War of the walnut tree: Mom faces court as she cuts branches in her yard… even though nuts could kill her allergic six-year-old daughter
- Mother Chantal Beck wants to cut branches of walnut tree to protect daughter
- She faces court as she defies the council seeking a tree conservation order
- Council cited concerns over tree health damage and objections from villagers
A mother could be sued for pruning a ‘beautiful’ walnut tree that could kill her allergic daughter.
The 55-meter-tall tree hangs over Chantal Beck’s backyard and threatens her six-year-old daughter Beau, who has a deadly nut allergy.
Mrs. Beck, a mother of two, wants to prune the branches to protect her daughter when she plays outside.
But the 41-year-old faces a lawsuit if she defies her council, who wants to impose a tree conservation order.
The municipality has expressed concern about the damage to the tree’s health and the concerns of a dozen villagers, one of whom said cutting the tree would damage the ‘rural character’ of the village.
However, Mrs Beck fears her daughter could choke – Beau suffered anaphylactic shock in the garden of their home in Trowse, Norfolk, in 2019.
Mrs. Beck said: ‘She had swollen ears, swollen lips and clutched at her throat. Then she had hives on her body. The reaction isn’t just itchy skin, it’s anaphylactic.’ The 100-year-old tree produces a bountiful annual crop of “especially large” walnuts, villagers said.
It’s on the neighbor’s land, which is part of a conservation area, and every fall Mrs. Beck has to collect buckets full of walnuts from the lawn where Beau and her youngest daughter, five-year-old Bonnie, often play. She added: ‘It didn’t occur to me that [Beau] could have a reaction, as she couldn’t crack a walnut open, so she was unlikely to eat one.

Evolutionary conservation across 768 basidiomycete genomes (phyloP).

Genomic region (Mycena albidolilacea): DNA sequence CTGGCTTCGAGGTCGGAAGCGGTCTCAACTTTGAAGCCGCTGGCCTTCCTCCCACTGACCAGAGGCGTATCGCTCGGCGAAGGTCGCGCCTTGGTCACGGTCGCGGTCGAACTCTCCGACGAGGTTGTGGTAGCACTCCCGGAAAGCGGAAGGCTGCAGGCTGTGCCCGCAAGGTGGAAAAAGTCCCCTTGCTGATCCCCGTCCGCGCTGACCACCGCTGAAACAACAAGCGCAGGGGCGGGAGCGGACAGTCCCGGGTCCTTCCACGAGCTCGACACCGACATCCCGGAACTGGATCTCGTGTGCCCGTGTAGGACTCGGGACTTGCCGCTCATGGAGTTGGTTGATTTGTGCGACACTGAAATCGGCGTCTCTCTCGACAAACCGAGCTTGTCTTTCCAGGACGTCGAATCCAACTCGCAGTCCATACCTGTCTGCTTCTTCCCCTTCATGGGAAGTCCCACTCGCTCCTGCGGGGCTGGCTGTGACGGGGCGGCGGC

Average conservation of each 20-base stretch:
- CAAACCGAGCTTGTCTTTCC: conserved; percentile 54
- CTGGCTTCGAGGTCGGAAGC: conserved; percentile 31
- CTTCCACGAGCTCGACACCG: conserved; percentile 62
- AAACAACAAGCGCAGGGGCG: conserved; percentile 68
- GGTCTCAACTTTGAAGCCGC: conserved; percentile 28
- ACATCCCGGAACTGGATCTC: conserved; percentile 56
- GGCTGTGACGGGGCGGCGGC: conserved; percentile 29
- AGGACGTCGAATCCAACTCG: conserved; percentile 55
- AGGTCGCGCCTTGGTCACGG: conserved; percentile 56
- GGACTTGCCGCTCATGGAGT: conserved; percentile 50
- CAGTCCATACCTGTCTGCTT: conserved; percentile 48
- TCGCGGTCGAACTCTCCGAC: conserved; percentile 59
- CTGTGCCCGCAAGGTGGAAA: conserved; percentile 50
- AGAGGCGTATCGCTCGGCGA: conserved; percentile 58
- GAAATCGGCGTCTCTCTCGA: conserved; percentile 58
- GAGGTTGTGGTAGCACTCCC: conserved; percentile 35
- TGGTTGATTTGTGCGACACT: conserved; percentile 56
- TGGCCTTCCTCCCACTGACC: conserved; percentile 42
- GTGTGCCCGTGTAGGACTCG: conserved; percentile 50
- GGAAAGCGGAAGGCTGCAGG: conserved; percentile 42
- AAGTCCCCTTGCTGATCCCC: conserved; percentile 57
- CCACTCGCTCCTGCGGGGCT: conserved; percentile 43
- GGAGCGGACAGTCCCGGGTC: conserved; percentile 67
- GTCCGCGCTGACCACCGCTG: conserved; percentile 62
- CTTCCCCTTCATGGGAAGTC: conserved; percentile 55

“But they mulch, and when the girls play in the yard, it gets on her fingers and hands, then on her face, and before you know it, it’s in her system.” Ms Beck said she didn’t want the tree cut down because it’s a ‘beautiful part of nature’, but just wanted to reduce the risk of harm to her daughter.
She was granted permission to reduce the tree by 13 feet in 2018, but the permission has expired.
She has now asked South Norfolk Council for permission to reduce the height by 16 feet and spread the branches from 50 feet to 20 feet.
The council declined, citing the “strong feeling and response we’ve received.”
Eleven local residents sent it letters objecting to a trim.
One said: ‘As an artist I draw and photograph it regularly, loving the age and dignity of its perfectly formed crown.’
However, seventeen residents sent the council letters in support of Mrs. Beck. One said: ‘While it will be visually disturbing for some local residents, when you consider the very dangerous effects this could have on the health of a small child, I can’t imagine anyone objecting to this.’
The council has said ‘some pruning work is acceptable’ but a conservation officer said the extent of the work proposed by Ms Beck would lead to ‘disease and decay’.
Lisa Neal, a ward councilor for Trowse, said she reached out to the mother to find a “compromise to help both sides.”
She added: “On the one hand you have Chantal’s daughter with the health consequences, on the other hand people think it is a beautiful tree and they don’t want to cut too much because it could damage or kill the tree .’